If you have not come to this page from the sequence starting at Starting a New Cave" then go and read that first.
SAFETY: Sketched rigging guides are most intensively used during the few days after the pitch is first rigged, and this is also the time when accidents are most likely, so this is an occasion where hours count. Sketch the rigging in the logbook as soon as possible and make sure a copy is at both base camp and top camp.
When a cave is derigged, a good way of getting the rope lengths for your rigging guide is to leave the knots in ropes removed so they can be measured, but these days our caves are a bit deep and complicated for this to be feasible. Although a good survey and details of the belays can be used to estimate the length of rope needed, this is no substitute for measuring how much rope it actually took to rig. So please do this during the initial exploration and write it down in your survey notes.
You will already have an "Interim rigging guide" in the logbook entries of the trips, and also sketches on waterproof paper which were made underground which were stored in the survey wallet and scanned to produce "notes-XXX.jpg" files in the online survey wallet for your trip. For small caves the logbook entry may be all you need.
Collect together your notes for the rigging guide now, including all the pitch lengths. It is a good idea to copy these notes now and put them in the plastic survey wallet or to photograph them and put the files in the online survey wallets. The next step of doing the survey can take some time so get the rigging data in order now so that it doesn't get forgotten.
A Rigging Guide of the vertical sections is published with the cave survey and the cave passage descriptions in the cave guide after surveying is complete. This is usually easiest to do as a sketch, but must include notes to ensure that all bolts can be found again and any deviations and natural belays recognised for re-rigging in future.
You will enter the final rigging guide sketch as a scanned drawing within the cave description when you edit the HTML pages for the online cave documentation. This is done using the "New Cave" online form.
Your initial rigging guide might be needed with some urgency during expo while exploration continues, so this is the place to put it.
See also the part of the bolting & rigging handbook which discusses writing up your rigging attempts.
There are three different activities for rigging topos:
The simple and nicest-looking way to make them findable is to add them to the HTML inline in cave descriptions. For a finished
example see the rigging topo for the "Merry Go Round" pitches in the Swings and Roundabouts area
Creating a new cave in the online system is how you create the inline HTML. It is the next step in this
Survey Handbook sequence of pages.
[To Do - improve documentation for how to add in image files in cave descriptions]
You should produce a separate rigging guide file for each connected set of pitches which will initially live in
expofiles/rigging_topos/ e.g. see
but also (to demonstrate that something is always better than nothing):
The format is important. Please don't use PDF: if you are scanning a hand-drawn sketch then JPEG is best for our purposes as it is compact and we reuse it easily elsewhere in the system.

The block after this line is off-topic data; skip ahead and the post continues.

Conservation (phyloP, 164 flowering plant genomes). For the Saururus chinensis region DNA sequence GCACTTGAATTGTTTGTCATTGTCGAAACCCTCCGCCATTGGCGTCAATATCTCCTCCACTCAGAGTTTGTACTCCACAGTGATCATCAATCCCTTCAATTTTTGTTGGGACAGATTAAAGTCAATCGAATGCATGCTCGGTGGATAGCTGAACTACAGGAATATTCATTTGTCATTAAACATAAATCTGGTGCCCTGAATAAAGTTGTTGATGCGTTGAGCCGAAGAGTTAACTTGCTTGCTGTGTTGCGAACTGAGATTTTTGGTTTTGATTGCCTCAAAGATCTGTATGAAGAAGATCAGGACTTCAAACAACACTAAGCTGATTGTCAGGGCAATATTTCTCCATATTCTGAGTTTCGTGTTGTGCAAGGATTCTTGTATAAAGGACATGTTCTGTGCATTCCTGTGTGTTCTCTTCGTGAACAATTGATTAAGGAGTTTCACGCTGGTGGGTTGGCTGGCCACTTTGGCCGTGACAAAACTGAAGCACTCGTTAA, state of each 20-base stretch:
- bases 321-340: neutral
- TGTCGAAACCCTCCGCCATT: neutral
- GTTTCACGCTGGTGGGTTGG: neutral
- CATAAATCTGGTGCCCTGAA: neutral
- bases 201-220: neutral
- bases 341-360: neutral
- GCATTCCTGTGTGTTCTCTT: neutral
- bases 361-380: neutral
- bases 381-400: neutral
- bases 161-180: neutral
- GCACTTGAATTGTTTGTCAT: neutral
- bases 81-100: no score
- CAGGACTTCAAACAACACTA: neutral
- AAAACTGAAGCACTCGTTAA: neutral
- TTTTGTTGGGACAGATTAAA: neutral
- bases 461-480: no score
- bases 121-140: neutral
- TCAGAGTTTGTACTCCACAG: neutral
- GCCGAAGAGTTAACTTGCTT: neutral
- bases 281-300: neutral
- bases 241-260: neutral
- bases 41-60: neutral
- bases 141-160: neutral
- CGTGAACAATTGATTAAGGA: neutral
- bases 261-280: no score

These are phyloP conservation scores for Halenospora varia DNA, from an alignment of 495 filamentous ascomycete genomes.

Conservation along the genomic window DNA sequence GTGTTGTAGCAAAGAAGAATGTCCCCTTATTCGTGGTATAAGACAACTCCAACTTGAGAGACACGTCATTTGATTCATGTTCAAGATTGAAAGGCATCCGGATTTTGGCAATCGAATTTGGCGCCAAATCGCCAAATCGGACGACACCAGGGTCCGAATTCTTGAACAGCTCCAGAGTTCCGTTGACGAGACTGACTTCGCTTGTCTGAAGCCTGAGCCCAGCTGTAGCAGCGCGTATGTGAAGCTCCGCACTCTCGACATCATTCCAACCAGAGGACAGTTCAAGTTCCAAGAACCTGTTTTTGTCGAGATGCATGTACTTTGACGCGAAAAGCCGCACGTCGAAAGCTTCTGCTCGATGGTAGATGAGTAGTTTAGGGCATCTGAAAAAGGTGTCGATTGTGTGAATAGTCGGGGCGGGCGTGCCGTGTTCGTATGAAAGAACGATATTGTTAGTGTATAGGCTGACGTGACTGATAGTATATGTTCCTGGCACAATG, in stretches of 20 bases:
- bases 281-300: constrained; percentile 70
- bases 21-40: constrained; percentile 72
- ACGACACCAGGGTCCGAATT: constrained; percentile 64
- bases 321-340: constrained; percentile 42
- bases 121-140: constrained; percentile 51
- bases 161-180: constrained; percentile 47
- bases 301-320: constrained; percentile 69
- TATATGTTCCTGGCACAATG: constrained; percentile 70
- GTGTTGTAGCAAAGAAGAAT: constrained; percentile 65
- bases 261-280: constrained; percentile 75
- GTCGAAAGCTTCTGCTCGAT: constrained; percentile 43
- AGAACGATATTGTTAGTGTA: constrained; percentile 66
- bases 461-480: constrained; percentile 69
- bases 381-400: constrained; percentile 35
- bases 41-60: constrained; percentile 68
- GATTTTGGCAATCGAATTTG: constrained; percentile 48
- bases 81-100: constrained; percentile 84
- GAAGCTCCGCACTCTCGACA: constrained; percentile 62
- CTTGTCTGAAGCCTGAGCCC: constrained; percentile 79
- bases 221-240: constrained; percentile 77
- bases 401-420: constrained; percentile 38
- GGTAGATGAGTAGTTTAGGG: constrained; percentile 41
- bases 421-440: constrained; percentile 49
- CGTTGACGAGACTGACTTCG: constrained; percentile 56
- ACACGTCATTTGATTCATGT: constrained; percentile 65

If you are using a drawing package then produce the file in SVG format. Inkscape is what most cavers use as it's free and stable. This will make it possible to edit and update your topo in future.
When you first produce a topo, please upload it to the server using Upload Drawings". Yes, topos are not survey drawings, but this will work for now. Tell a nerd where you have put them. Also copy it to the right folder e.g. expofiles/rigging_topos/1623-290/2022/on the expo laptop in the potato hut. [If you are confident with Filezilla, copy it from the expo laptop to the server and then move the copy on the expo laptop to e.g. expofiles/rigging_topos/2022/copied-to-server/]
If you draw up the topo after expo is over, then upload it as above and email a nerd who will move them into the right place.
If you have your own machine configured as a expo bulk update laptop then you can use Filezilla to upload the topo files directly to the server.
Discussions on Expo Slack after the 2019 expo resulting in us consolidating rigging topo files into expofiles/rigging_topos/ when previously they had had a number of different homes. So if you remember putting them somewhere else in the past, don't do that now. Put them in expofiles/rigging_topos/.
Eventually when the full cave description is written up, selected topos will be moved to the :expoweb: verson-controlled repository where they will be linked in to the HTML files for the cave descriptions, e.g. :expoweb:/topos/204/kiwi.svg.
[ We could dream up some fancy scheme for indexing the rigging for every pitch in the system and add that into troggle but frankly we don't think it's worth the effort.]
If you look in detail at the description of Steinbrückenhöhle you will see rigging topos inline as pixel images (not vector files) in the passage descriptions. These are stored with the passage HTML files, e.g. in :expoweb:/1623/204/rigging/kiwi.png, whereas the master copy of this rigging diagram is the vector file at :expoweb:/topos/204/kiwi.svg. We needed both because web browsers used not to be able to display SVG files embedded in HTML.
If you use a vector file format which is not SVG you may still need to do this vector-to-pixel conversion when you write up the cave description. But we always keep the original vector file.
Back to the previous page in this sequence Drawing up your survey.
Now go the the next page in this sequence Creating a new cave in the online system.